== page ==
The Search for AnswersThe Search for Answers
BY BOB KERREY
Thursday, April 8, 2004
The 9/11 Commission's objective is to answer the following question: How--at the end of a summer of high terrorist threat--did 19 men with a few hundred thousand dollars manage to utterly defeat every single defensive mechanism we had in place that September morning and murder 3,000 innocents on American soil?
The search for this answer is especially painful because these 19 men were part of al Qaeda, a radical Islamic army called to war against the United States by Osama bin Laden in August 1996 and again in February 1998--and because Sept. 11, 2001, was not their first success.
On Aug. 7, 1998, six months after Osama bin Laden's declaration of war against Americans world-wide, al Qaeda terrorists attacked our embassies in Kenya and Tanzania with truck bombs, killing more than 250 Kenyans, Tanzanians and Americans and wounding thousands more. Attempts to bomb Los Angeles International Airport, a hotel in Amman, Jordan, and the USS The Sullivans in Yemen were prevented by a combination of skilled spycraft and good luck.
But our luck did not hold.
On Oct. 12, 2000, a bomb ripped through the USS Cole in Yemen killing 17 American sailors. And less than a year later, Mohamed Atta and his suicidal crew crashed civilian aircraft into the World Trade Center, the Pentagon and a field near Shanksville, Pa.
I believe Chairman Tom Kean and Vice Chairman Lee Hamilton will lead our commission to write a bipartisan report that will provide Americans with the clearest picture yet of how this happened. I believe they will lead the commission to produce a report that will contain specific recommendations of what we need to do to make certain that nothing like the attacks of Sept. 11, 2001, ever happens again.
As a member of the commission, authorized under federal law as a consequence of the persistence and perseverance of the families of the victims of that terrible day, I sincerely hope our efforts will meet their highest expectations.
Today's appearance of National Security Adviser Condoleezza Rice will test the commission's resilience to the partisan pressures which threaten to collapse the goodwill needed to achieve consensus. Among the most dangerous forces is the tendency in politics to become personal and question motives instead of confronting the substance of the argument made by any individual. If we yield to this tendency, all hope for an honest and constructive report is lost. We will most certainly fail.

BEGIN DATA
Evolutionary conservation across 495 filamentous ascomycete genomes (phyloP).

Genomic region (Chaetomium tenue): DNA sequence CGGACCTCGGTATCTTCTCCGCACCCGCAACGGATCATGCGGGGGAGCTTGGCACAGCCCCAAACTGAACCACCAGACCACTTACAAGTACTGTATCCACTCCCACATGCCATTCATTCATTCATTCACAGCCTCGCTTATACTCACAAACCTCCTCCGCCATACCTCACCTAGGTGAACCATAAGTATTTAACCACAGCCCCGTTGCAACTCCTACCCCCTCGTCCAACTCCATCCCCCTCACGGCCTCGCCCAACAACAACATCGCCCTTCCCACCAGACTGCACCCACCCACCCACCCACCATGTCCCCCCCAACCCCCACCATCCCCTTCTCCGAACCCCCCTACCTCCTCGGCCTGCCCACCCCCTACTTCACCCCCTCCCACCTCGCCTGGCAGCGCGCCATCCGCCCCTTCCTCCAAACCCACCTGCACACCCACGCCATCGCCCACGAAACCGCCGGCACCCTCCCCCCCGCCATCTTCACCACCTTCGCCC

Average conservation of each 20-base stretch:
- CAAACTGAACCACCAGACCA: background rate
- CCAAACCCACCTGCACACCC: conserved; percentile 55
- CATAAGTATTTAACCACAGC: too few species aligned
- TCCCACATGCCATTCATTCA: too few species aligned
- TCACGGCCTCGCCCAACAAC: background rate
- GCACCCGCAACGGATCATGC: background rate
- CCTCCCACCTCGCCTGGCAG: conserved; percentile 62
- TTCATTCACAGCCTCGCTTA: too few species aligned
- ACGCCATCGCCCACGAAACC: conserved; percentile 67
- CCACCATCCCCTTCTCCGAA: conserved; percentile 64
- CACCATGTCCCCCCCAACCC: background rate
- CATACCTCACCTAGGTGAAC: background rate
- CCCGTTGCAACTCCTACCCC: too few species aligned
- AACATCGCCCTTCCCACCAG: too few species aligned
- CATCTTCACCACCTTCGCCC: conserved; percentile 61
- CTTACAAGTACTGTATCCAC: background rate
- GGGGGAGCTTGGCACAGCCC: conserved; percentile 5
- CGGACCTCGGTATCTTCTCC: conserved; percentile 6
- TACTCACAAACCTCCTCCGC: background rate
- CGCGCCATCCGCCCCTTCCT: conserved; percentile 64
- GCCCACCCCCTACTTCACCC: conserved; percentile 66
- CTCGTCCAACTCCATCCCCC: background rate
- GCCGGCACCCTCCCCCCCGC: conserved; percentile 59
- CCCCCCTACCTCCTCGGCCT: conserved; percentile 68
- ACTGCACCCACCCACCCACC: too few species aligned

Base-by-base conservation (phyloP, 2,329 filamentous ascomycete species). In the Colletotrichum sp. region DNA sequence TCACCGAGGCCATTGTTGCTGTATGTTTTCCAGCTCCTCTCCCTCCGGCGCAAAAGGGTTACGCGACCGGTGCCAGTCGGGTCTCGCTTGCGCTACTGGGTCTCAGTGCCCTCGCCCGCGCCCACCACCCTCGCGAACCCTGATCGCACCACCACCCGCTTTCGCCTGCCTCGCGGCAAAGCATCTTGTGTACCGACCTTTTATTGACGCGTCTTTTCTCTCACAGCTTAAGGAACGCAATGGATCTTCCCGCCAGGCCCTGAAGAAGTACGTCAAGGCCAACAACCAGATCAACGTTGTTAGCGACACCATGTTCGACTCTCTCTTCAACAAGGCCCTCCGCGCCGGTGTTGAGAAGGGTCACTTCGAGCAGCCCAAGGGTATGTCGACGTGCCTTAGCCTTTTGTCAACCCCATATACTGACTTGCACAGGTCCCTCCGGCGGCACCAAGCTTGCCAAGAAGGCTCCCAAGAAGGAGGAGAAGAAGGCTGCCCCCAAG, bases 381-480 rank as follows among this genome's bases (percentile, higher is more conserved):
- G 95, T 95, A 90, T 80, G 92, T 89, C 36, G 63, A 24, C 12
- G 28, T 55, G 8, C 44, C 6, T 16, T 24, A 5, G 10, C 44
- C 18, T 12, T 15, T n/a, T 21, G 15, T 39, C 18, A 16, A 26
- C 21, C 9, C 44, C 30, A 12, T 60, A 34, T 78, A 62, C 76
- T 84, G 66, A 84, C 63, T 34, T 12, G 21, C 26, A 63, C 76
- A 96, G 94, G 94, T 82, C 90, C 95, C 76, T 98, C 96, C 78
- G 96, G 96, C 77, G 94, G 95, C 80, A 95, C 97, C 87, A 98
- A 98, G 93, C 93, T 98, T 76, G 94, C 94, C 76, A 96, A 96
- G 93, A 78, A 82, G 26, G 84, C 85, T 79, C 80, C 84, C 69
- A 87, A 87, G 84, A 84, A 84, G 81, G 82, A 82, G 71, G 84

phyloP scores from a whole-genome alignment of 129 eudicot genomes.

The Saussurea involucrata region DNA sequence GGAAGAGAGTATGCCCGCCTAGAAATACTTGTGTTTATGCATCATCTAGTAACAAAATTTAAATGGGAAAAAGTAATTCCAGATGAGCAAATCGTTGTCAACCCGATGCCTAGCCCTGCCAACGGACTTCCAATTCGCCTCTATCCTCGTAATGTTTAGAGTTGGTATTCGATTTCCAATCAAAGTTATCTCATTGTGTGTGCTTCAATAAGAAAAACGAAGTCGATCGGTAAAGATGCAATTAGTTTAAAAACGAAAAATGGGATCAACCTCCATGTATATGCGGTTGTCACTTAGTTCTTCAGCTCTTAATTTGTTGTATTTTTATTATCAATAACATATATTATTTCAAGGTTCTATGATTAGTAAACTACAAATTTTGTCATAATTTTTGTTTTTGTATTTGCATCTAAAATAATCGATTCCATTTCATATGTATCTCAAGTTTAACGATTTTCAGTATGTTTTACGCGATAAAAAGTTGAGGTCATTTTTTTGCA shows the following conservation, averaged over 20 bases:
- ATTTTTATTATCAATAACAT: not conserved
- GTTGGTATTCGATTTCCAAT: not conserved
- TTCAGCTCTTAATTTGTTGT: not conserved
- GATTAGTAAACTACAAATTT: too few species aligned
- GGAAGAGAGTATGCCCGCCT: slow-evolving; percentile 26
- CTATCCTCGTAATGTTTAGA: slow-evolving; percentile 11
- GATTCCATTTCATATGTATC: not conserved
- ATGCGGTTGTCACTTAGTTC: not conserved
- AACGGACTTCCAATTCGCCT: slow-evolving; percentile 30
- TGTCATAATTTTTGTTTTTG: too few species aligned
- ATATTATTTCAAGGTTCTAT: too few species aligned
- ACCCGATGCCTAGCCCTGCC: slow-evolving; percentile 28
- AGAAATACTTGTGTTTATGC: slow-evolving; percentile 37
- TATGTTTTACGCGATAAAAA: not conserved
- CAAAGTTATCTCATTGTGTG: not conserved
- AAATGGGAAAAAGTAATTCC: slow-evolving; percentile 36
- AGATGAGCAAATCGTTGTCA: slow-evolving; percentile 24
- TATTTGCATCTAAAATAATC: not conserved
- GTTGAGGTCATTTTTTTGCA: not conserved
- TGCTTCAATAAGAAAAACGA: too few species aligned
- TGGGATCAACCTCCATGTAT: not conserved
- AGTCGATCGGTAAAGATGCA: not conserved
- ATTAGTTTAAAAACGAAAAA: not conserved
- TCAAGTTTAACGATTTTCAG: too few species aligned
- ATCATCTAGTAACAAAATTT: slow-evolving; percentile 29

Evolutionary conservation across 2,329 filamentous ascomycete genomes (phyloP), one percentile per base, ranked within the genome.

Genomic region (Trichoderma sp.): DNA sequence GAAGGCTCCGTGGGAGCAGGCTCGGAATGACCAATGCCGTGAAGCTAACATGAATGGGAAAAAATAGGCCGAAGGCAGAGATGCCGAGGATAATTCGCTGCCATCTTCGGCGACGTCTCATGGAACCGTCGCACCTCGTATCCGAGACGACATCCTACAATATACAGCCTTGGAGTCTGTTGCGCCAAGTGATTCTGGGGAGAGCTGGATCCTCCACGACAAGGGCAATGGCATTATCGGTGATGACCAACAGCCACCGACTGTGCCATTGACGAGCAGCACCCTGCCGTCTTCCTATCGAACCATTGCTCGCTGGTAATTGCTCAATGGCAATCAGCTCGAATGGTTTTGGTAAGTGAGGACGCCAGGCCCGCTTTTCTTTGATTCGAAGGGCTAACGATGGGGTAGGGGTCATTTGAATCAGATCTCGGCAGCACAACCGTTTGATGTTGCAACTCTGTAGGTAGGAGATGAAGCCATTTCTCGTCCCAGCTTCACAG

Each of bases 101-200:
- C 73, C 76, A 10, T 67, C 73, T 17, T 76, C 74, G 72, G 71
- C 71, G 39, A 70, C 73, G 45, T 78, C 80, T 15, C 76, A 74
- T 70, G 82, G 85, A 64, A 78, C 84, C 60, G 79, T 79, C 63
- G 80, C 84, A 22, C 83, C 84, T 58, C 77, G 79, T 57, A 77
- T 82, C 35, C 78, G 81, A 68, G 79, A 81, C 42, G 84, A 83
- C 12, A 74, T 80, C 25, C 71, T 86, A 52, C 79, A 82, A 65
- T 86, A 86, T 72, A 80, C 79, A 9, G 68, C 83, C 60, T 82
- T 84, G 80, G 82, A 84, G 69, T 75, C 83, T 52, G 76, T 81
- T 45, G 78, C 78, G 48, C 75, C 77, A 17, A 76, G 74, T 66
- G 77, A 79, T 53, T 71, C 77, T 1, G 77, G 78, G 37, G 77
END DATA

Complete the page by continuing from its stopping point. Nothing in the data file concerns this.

The best example of this came two weeks ago, when all the key national security officials of both the Clinton and Bush administrations, except Ms. Rice, testified under oath before the commission. This testimony came immediately after Richard Clarke, the former counterterrorism director under both presidents, spoke.
Mr. Clarke's most startling statement was that there have been more terrorist attacks against the United States in the 30 months since 9/11 than in the 30 months prior to the attack. You could almost hear a clap of thunder when he went on to say that this happened because we substantially reduced our efforts in Afghanistan and went to war in Iraq, causing a loss of momentum in the war against al Qaeda.
That's his argument. I think he's wrong, but I don't think he is being duplicitous. He is wrong because most if not all of the terrorism since 9/11 has occurred because al Qaeda and other radical Islamists have an even dimmer view of a free and independent Iraq than they do a free and independent United States. A democracy in Iraq that embraces modernism, pluralism, tolerance and the plebiscite is a greater sacrilege than anything we are doing here at home.
Mr. Clarke's views on Iraq notwithstanding, after 9/11 we could not afford either to run the risk that Saddam Hussein would be deterred by our military efforts to contain him or that these military deployments would become attractive targets for further acts of terrorism. I supported President Bush's efforts to persuade the United Nations Security Council to change a 10-year-old resolution that authorized force to contain Saddam Hussein to one that authorized force to replace his dictatorship. And I believe the president did the right thing to press ahead even without the Security Council's support. Remember, the June 25, 1996, attack on Khobar Towers that left 19 American airmen dead happened because of our containment efforts. Sailors had also died enforcing the Security Council's embargo and our pilots were risking their lives every day flying missions over northern and southern Iraq to protect Iraqi Kurds and Shiites.
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Originally posted in thread: 11628